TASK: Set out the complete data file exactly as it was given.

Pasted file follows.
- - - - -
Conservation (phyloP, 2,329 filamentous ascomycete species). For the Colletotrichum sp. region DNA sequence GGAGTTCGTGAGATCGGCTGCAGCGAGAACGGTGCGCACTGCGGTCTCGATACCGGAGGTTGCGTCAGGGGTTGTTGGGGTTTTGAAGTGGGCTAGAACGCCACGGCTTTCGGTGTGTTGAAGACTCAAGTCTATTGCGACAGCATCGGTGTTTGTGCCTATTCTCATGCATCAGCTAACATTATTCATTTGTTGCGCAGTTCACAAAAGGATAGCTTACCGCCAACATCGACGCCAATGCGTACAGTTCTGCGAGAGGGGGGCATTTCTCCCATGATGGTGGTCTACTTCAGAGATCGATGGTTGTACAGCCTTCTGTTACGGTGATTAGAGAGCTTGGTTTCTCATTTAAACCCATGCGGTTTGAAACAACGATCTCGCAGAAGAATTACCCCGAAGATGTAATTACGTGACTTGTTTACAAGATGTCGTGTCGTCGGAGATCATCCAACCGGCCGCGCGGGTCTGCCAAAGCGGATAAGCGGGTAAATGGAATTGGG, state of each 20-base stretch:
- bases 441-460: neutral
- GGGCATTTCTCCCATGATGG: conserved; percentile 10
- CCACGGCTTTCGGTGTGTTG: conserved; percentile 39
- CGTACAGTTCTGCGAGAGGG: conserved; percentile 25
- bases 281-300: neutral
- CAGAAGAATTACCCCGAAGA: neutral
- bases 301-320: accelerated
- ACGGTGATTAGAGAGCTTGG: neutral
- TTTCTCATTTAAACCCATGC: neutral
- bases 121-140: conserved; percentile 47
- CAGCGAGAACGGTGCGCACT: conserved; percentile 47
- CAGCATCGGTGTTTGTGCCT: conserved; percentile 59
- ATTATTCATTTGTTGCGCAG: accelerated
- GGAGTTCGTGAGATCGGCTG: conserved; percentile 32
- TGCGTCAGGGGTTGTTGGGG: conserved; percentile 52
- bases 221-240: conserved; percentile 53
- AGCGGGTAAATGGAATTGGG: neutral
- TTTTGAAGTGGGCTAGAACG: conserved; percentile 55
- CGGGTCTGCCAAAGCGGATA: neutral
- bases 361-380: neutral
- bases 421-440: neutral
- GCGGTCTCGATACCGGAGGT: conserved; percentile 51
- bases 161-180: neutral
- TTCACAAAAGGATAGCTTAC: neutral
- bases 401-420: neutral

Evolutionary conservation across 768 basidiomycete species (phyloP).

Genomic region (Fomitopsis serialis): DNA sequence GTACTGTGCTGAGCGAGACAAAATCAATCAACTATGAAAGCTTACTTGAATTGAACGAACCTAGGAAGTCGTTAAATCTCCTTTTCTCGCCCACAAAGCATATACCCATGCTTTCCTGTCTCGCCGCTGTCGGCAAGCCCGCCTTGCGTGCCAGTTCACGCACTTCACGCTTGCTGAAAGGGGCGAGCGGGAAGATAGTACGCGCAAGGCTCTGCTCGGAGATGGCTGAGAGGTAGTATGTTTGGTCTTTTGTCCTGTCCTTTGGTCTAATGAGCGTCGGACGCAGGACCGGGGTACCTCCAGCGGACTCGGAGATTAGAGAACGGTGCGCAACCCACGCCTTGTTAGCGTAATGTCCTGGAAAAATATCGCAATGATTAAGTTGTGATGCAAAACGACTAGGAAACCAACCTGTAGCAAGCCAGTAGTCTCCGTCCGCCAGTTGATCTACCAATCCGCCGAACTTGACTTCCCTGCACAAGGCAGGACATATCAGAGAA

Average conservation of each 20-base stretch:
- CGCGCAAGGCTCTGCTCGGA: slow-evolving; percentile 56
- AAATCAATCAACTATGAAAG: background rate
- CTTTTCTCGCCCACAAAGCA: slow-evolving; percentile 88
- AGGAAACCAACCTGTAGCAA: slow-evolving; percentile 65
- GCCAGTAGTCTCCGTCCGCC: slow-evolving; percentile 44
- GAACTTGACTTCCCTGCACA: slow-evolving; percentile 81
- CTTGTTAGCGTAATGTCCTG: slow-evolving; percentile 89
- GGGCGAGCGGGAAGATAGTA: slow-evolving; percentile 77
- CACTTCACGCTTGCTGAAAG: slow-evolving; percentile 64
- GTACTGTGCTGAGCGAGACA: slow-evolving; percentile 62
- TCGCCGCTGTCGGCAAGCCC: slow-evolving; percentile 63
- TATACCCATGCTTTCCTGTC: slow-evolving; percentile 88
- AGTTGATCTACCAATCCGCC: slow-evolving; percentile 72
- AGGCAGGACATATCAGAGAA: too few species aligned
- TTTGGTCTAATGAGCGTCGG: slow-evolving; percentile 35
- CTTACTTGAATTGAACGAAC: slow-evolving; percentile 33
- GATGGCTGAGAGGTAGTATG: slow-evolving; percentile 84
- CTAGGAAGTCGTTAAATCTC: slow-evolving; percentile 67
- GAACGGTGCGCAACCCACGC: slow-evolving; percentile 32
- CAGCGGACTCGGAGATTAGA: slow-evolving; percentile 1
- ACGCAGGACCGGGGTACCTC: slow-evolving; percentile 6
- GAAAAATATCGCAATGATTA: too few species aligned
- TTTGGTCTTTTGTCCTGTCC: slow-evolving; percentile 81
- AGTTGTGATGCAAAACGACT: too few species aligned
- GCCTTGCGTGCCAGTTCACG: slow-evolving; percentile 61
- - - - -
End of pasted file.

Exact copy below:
Conservation (phyloP, 2,329 filamentous ascomycete species). For the Colletotrichum sp. region DNA sequence GGAGTTCGTGAGATCGGCTGCAGCGAGAACGGTGCGCACTGCGGTCTCGATACCGGAGGTTGCGTCAGGGGTTGTTGGGGTTTTGAAGTGGGCTAGAACGCCACGGCTTTCGGTGTGTTGAAGACTCAAGTCTATTGCGACAGCATCGGTGTTTGTGCCTATTCTCATGCATCAGCTAACATTATTCATTTGTTGCGCAGTTCACAAAAGGATAGCTTACCGCCAACATCGACGCCAATGCGTACAGTTCTGCGAGAGGGGGGCATTTCTCCCATGATGGTGGTCTACTTCAGAGATCGATGGTTGTACAGCCTTCTGTTACGGTGATTAGAGAGCTTGGTTTCTCATTTAAACCCATGCGGTTTGAAACAACGATCTCGCAGAAGAATTACCCCGAAGATGTAATTACGTGACTTGTTTACAAGATGTCGTGTCGTCGGAGATCATCCAACCGGCCGCGCGGGTCTGCCAAAGCGGATAAGCGGGTAAATGGAATTGGG, state of each 20-base stretch:
- bases 441-460: neutral
- GGGCATTTCTCCCATGATGG: conserved; percentile 10
- CCACGGCTTTCGGTGTGTTG: conserved; percentile 39
- CGTACAGTTCTGCGAGAGGG: conserved; percentile 25
- bases 281-300: neutral
- CAGAAGAATTACCCCGAAGA: neutral
- bases 301-320: accelerated
- ACGGTGATTAGAGAGCTTGG: neutral
- TTTCTCATTTAAACCCATGC: neutral
- bases 121-140: conserved; percentile 47
- CAGCGAGAACGGTGCGCACT: conserved; percentile 47
- CAGCATCGGTGTTTGTGCCT: conserved; percentile 59
- ATTATTCATTTGTTGCGCAG: accelerated
- GGAGTTCGTGAGATCGGCTG: conserved; percentile 32
- TGCGTCAGGGGTTGTTGGGG: conserved; percentile 52
- bases 221-240: conserved; percentile 53
- AGCGGGTAAATGGAATTGGG: neutral
- TTTTGAAGTGGGCTAGAACG: conserved; percentile 55
- CGGGTCTGCCAAAGCGGATA: neutral
- bases 361-380: neutral
- bases 421-440: neutral
- GCGGTCTCGATACCGGAGGT: conserved; percentile 51
- bases 161-180: neutral
- TTCACAAAAGGATAGCTTAC: neutral
- bases 401-420: neutral

Evolutionary conservation across 768 basidiomycete species (phyloP).

Genomic region (Fomitopsis serialis): DNA sequence GTACTGTGCTGAGCGAGACAAAATCAATCAACTATGAAAGCTTACTTGAATTGAACGAACCTAGGAAGTCGTTAAATCTCCTTTTCTCGCCCACAAAGCATATACCCATGCTTTCCTGTCTCGCCGCTGTCGGCAAGCCCGCCTTGCGTGCCAGTTCACGCACTTCACGCTTGCTGAAAGGGGCGAGCGGGAAGATAGTACGCGCAAGGCTCTGCTCGGAGATGGCTGAGAGGTAGTATGTTTGGTCTTTTGTCCTGTCCTTTGGTCTAATGAGCGTCGGACGCAGGACCGGGGTACCTCCAGCGGACTCGGAGATTAGAGAACGGTGCGCAACCCACGCCTTGTTAGCGTAATGTCCTGGAAAAATATCGCAATGATTAAGTTGTGATGCAAAACGACTAGGAAACCAACCTGTAGCAAGCCAGTAGTCTCCGTCCGCCAGTTGATCTACCAATCCGCCGAACTTGACTTCCCTGCACAAGGCAGGACATATCAGAGAA

Average conservation of each 20-base stretch:
- CGCGCAAGGCTCTGCTCGGA: slow-evolving; percentile 56
- AAATCAATCAACTATGAAAG: background rate
- CTTTTCTCGCCCACAAAGCA: slow-evolving; percentile 88
- AGGAAACCAACCTGTAGCAA: slow-evolving; percentile 65
- GCCAGTAGTCTCCGTCCGCC: slow-evolving; percentile 44
- GAACTTGACTTCCCTGCACA: slow-evolving; percentile 81
- CTTGTTAGCGTAATGTCCTG: slow-evolving; percentile 89
- GGGCGAGCGGGAAGATAGTA: slow-evolving; percentile 77
- CACTTCACGCTTGCTGAAAG: slow-evolving; percentile 64
- GTACTGTGCTGAGCGAGACA: slow-evolving; percentile 62
- TCGCCGCTGTCGGCAAGCCC: slow-evolving; percentile 63
- TATACCCATGCTTTCCTGTC: slow-evolving; percentile 88
- AGTTGATCTACCAATCCGCC: slow-evolving; percentile 72
- AGGCAGGACATATCAGAGAA: too few species aligned
- TTTGGTCTAATGAGCGTCGG: slow-evolving; percentile 35
- CTTACTTGAATTGAACGAAC: slow-evolving; percentile 33
- GATGGCTGAGAGGTAGTATG: slow-evolving; percentile 84
- CTAGGAAGTCGTTAAATCTC: slow-evolving; percentile 67
- GAACGGTGCGCAACCCACGC: slow-evolving; percentile 32
- CAGCGGACTCGGAGATTAGA: slow-evolving; percentile 1
- ACGCAGGACCGGGGTACCTC: slow-evolving; percentile 6
- GAAAAATATCGCAATGATTA: too few species aligned
- TTTGGTCTTTTGTCCTGTCC: slow-evolving; percentile 81
- AGTTGTGATGCAAAACGACT: too few species aligned
- GCCTTGCGTGCCAGTTCACG: slow-evolving; percentile 61